VMware certification framework, long walks on the beach, teddy bears…

I am not a VMware administrator. I know this may come as a surprise to some of you, but I occasionally have to look things up in the docs, or hunt in the GUI for where some alert may be burried. I spend a fair amount of time in the labs, honing my skills, but it is generally for the purpose of understanding more about the products I represent, and being able to speak intelligently about them. I have been a VCP-DV since 2010, but I have worked on VMware ESX since 2006. I consulted on and wrote a great deal of documentation and many designs prior to becoming a VCP. I have the utmost respect for the certification, knowing how challanging it was for me, and how I continue to struggle with the exam itself, largely because I need to be better disciplined about sitting down and studying for it, and because I am not dealing with it as an administrator.

That being said, I am not a fan of the current certification process for VMware. I have brought this up to the education services team as well as those in the community, and we have seen some changes, but I think we need to see more. Looking at other vendors, EMC or HP for example, certifications are geared at career paths. As a consultant I obtained the EMC Technical Architect certificaiton on the VNX products. It was challanging, and required three exams, but it was very focused on design with some interface and hands on knowledge required, but for the most part, it was around design principals which are specific to the product with some general design principals. HP’s storage architecture certification was similar, very focused on good design and solid product knowledge.

The main thing that differentiated these from the VMware certification process was the seperation of an architect track from the implimentation and engineering tracks. It is important for a architect to be able to understand the admin and engineering functions, VMware’s entry point with a very specific administration exam is counter intuitive. Continuing on with the new VCIX certification, formerly VCAP, requiring an implimentaiton exam again seems to be a bit off.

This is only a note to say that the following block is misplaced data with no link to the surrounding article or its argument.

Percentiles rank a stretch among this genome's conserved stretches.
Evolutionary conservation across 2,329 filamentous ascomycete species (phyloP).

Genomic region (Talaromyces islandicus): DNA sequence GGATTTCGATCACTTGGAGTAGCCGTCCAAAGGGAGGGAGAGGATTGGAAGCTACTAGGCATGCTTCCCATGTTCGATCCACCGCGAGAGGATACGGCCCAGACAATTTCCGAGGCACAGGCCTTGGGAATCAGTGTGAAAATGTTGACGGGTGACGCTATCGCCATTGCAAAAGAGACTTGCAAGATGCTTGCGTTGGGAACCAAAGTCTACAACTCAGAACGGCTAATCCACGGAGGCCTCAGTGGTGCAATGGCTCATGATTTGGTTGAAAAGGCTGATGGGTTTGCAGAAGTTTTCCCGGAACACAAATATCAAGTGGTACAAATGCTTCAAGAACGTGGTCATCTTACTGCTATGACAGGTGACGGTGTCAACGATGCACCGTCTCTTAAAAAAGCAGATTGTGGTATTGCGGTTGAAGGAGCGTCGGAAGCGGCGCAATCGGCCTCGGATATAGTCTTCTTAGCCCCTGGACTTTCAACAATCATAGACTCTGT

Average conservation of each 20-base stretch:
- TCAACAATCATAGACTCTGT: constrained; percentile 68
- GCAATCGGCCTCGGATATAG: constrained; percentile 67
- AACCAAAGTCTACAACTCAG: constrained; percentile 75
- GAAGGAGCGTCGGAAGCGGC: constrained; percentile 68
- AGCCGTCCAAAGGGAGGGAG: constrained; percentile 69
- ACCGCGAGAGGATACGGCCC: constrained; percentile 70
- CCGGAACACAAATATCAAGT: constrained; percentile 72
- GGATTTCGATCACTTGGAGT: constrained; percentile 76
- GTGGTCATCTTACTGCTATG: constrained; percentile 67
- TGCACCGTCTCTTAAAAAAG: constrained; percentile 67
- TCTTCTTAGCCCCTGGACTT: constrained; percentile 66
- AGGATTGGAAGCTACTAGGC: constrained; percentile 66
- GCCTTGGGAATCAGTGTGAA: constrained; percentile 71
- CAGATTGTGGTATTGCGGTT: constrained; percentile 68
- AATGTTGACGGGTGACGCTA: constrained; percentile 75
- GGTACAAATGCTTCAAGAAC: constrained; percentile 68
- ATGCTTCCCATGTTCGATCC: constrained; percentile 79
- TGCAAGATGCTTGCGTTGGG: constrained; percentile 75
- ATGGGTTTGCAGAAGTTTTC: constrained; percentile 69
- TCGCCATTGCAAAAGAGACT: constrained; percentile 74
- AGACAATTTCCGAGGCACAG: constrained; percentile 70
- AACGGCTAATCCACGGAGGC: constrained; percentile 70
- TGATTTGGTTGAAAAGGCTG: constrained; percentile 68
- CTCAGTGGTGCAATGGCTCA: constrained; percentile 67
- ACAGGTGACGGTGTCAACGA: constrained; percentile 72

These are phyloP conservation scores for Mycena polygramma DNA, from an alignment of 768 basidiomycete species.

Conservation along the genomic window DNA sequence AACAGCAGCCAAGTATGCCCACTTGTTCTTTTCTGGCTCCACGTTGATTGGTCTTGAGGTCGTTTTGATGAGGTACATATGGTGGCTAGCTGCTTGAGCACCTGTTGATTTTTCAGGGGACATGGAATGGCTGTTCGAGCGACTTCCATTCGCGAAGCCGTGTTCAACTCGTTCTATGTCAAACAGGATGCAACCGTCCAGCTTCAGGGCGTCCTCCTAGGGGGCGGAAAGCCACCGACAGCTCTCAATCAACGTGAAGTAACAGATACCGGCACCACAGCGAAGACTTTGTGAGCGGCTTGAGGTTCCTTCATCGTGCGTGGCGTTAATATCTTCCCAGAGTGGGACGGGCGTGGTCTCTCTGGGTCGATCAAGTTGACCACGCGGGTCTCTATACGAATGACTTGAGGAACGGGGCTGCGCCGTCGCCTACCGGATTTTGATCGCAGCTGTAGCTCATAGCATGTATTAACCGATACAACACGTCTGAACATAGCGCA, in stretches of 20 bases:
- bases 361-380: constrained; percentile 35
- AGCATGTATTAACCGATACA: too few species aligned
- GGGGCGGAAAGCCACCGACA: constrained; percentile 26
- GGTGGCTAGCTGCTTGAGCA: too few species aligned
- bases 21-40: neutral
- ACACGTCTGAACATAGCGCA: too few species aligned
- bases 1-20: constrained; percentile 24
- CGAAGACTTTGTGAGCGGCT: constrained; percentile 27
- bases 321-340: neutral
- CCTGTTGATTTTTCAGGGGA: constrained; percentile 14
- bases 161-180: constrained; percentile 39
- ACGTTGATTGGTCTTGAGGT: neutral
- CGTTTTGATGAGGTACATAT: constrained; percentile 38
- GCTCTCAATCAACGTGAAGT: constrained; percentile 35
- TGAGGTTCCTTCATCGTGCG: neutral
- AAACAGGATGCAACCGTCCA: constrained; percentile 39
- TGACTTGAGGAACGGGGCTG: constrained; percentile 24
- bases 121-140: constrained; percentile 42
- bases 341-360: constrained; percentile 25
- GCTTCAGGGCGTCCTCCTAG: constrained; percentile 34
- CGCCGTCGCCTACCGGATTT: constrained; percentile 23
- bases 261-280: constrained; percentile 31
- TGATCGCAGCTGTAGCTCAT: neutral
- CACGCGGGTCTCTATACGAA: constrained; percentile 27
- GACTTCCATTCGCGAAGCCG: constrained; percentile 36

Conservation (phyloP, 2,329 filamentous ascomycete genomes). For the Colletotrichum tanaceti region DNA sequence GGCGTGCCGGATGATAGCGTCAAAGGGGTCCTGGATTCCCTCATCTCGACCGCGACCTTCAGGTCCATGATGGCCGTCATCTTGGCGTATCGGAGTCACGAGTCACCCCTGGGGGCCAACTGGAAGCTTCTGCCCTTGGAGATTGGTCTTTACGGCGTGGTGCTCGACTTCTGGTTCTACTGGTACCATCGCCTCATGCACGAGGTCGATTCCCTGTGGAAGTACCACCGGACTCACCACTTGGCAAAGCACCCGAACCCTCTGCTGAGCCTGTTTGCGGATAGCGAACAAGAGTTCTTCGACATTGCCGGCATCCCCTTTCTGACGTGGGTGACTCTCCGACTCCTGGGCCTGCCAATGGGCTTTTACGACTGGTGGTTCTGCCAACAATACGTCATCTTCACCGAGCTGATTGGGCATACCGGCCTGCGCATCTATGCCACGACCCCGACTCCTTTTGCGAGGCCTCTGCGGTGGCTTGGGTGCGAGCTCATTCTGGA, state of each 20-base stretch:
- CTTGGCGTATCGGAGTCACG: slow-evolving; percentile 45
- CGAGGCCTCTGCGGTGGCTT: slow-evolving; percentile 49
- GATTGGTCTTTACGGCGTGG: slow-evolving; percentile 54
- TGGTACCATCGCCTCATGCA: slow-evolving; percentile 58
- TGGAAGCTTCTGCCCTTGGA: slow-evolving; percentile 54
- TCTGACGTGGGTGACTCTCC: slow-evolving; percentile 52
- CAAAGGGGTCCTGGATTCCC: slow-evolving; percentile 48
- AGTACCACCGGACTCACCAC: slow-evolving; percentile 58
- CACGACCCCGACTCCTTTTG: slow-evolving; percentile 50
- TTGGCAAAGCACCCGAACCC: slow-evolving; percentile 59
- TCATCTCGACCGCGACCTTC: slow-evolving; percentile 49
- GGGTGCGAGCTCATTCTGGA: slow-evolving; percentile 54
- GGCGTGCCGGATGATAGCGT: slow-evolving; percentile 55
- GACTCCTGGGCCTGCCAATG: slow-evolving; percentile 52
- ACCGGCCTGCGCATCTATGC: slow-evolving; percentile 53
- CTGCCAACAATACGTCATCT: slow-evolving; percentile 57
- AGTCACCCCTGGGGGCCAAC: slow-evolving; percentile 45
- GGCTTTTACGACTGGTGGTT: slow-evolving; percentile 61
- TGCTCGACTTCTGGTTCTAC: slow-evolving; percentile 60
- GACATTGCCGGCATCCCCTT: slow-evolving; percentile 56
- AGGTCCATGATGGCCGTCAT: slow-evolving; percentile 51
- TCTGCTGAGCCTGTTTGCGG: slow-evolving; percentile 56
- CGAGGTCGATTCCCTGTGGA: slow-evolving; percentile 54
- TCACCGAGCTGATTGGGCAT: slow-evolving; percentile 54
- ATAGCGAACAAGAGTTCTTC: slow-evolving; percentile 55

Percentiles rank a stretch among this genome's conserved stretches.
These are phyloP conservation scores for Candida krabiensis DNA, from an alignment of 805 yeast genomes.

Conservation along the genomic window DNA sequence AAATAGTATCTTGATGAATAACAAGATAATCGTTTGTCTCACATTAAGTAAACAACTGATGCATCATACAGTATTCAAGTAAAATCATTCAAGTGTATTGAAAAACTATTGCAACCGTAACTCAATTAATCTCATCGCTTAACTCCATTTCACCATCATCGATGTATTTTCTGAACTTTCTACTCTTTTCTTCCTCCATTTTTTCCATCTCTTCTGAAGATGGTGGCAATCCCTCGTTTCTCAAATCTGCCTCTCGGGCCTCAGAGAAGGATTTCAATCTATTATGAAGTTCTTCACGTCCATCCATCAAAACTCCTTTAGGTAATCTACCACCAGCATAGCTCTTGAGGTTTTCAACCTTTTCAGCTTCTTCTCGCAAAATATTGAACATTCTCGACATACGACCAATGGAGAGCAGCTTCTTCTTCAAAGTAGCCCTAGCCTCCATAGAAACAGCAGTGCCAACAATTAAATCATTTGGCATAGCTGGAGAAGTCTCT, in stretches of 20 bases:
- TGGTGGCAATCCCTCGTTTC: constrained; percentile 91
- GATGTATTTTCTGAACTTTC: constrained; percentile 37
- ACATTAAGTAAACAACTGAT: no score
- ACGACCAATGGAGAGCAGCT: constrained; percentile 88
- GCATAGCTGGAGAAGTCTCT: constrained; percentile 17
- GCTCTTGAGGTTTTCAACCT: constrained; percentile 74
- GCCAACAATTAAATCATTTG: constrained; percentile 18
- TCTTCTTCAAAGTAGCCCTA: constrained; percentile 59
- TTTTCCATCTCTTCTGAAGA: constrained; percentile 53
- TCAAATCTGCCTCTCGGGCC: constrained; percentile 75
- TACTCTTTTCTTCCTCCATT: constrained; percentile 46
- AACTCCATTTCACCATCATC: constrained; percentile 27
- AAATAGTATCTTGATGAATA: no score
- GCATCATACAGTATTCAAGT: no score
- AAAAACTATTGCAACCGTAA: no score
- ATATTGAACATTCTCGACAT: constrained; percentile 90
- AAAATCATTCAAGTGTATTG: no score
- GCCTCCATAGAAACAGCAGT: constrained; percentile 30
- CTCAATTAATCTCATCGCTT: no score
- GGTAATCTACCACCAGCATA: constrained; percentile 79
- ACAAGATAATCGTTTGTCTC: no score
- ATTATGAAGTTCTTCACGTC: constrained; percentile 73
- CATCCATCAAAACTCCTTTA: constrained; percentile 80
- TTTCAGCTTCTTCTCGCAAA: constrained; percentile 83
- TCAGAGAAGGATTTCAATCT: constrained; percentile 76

In my opinion, VMware Education should look at seperating out the tracks, and changing some of the course work to reflect this. By forcing everyone up a single path the value of the lower certifications are diluted, as it becomes a core requirement for many companies. That being said, I think that there should be some cross over one each exam and in each course. We need to drive more people to a higher level. I will also say that the addition of the Network Virtualization track to the others is refreshing, I am excited to see that we are growing the education and certification tracks, but there needs to be more clarity and better paths to get more advanced certifications.

One final thought I would leave you with, certifications are not the end all be all, much like education. I hold a BS and an MBA. The first thing I learned when I finished those is that my learning had just begun. As IT professionals it is incumbent upon us to continuously learn, grow, and improve. Versioning certifications is a necessary evil to make sure we are keeping up with our learning, but it falls to each of us to make sure we are pushing ourselves to learn, to seek out mentors, and to grow our own career.

VMware certification framework, long walks on the beach, teddy bears…

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